In a perfect world, all of our vacations would start in the Maldives. A week there will cleanse you of all the evil in the world, and prepare you perfectly for anything to come. Your mind can literally turn to mush, because unlike other vacation spots, you needn’t think or make decisions if you don’t desire to do so — no pressure. You don’t so much experience the Maldives as it washes over you, leaving you a much happier, calmer person when you finally have to leave. We did some tropical water activities just because we felt we had to, but mostly we just flopped on a beach or a pool, or at a beautiful tropical bar called Aqua. I grew very tight with the bartender, Rahul. I haven’t felt so relaxed…well…ever.
We stayed at a spectacular resort on the South Male Atoll called Anantara Dhigu (dhigu-maldives.anantara.com). After the 35-minute boat ride from Male, it was like we had arrived on another planet. We entered a large lagoon, which looks like what I imagine heaven to look like. We saw the over-water villas, thick palm trees lining the beautiful beaches, and the crystal clear water. We got off at the dock to a drum welcome, checked in at the open air lobby, and were whisked to our family pool villa on the beach (didn’t do over water thing as they are smaller, and expensive). Stephanie was in the plunge pool before our suitcases were delivered. It was part of a lush “backyard” space with a covered deck, that lead to a private path to the beach. The main room was big, and slept all four of us very comfortably. There was a bar area with large closets and space to put suitcases. That room led outside to a giant walled bathroom with two sinks, a huge bathtub, and two showers. I have to say, the best bathroom I’ve ever seen in a resort.
It took us approximately three minutes to slip into tropical mode at Anantara Dhigu. The resort has a great service called Aquafanatics that is housed on the lagoon. They will help you plan any activity you want, from deep-sea fishing to scuba diving. You sit down in their large, open air, very comfortable bamboo hut and plan what you want to do, when you want to do it, and then they make it happen. We did parasailing and jet skiing for the first time ever, as well as snorkeling, kayaking, and something called Sea Bobs, where the girls bombed around the lagoon, both above and underwater, with hand held propeller devices.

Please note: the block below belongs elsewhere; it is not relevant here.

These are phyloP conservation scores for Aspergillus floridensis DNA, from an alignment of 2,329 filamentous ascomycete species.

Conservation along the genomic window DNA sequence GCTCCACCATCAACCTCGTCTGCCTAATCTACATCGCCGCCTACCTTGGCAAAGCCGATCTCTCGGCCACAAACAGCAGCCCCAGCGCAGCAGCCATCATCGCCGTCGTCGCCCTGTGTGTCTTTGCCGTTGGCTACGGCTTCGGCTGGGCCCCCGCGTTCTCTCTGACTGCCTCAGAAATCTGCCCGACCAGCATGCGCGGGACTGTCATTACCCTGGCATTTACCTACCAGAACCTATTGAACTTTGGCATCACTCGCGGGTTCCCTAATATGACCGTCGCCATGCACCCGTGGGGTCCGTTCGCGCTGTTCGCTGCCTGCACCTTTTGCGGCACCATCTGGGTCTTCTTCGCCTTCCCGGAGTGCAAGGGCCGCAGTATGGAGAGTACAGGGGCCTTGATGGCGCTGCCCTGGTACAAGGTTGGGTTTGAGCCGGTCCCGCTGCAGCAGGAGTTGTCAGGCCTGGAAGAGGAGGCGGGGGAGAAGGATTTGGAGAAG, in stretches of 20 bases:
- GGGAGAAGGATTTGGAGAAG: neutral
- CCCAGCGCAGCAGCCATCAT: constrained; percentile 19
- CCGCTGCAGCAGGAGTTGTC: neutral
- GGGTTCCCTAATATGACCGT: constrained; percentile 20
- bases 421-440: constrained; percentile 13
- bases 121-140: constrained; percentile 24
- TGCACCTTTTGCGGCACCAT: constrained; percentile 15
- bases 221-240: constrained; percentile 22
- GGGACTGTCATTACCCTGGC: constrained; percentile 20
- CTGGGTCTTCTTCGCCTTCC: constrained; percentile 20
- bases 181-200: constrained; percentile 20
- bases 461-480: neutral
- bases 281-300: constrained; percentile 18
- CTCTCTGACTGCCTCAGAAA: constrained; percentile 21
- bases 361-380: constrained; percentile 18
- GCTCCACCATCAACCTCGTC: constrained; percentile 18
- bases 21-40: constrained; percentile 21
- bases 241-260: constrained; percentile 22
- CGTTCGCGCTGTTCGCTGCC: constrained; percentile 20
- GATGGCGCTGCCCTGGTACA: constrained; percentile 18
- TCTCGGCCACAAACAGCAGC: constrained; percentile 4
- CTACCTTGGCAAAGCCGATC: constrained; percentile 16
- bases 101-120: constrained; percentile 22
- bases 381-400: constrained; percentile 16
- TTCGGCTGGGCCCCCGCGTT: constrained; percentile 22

The beauty of the South Male Atoll, besides the obvious, is that it is home to two resorts, which gives you extra dining options. Across the lagoon, via ferry, is the Anantara Veli Resort, which is for adults only, except the restaurants. We had dinner over there one night at the Japanese restaurant, Origami. We sat at the grill table and had the best teppanyaki I have ever eaten. The night before we had dined at our resort’s Fuddan Fusion Grill (excellent, by the way) and made friends with the hostess, Cel, who is from the Philippines. When I ran into her the day after teppanyaki, she asked how our dinner had been and I told her how much fun we had with the chef. She smiled knowingly and told me that she had called chef Alfie, also a Filipino, that morning and told him to “really take care of the Hamptons.” Have I ever mentioned how far great, personalized customer service goes when you are traveling?
We flopped hard for a week — and even did a family spa day — and the Maldives did what the best tropical vacations are supposed to do mentally, emotionally, and physically — cleanse the coating of the real world off you and prepare you for what comes next in life. For us, next up was India, and oh sweet mother did we need that cleansing week in the Maldives. We just didn’t know it at the time. That will be part two of this trip and post. Enjoy this cleansing post, because things get dirty next.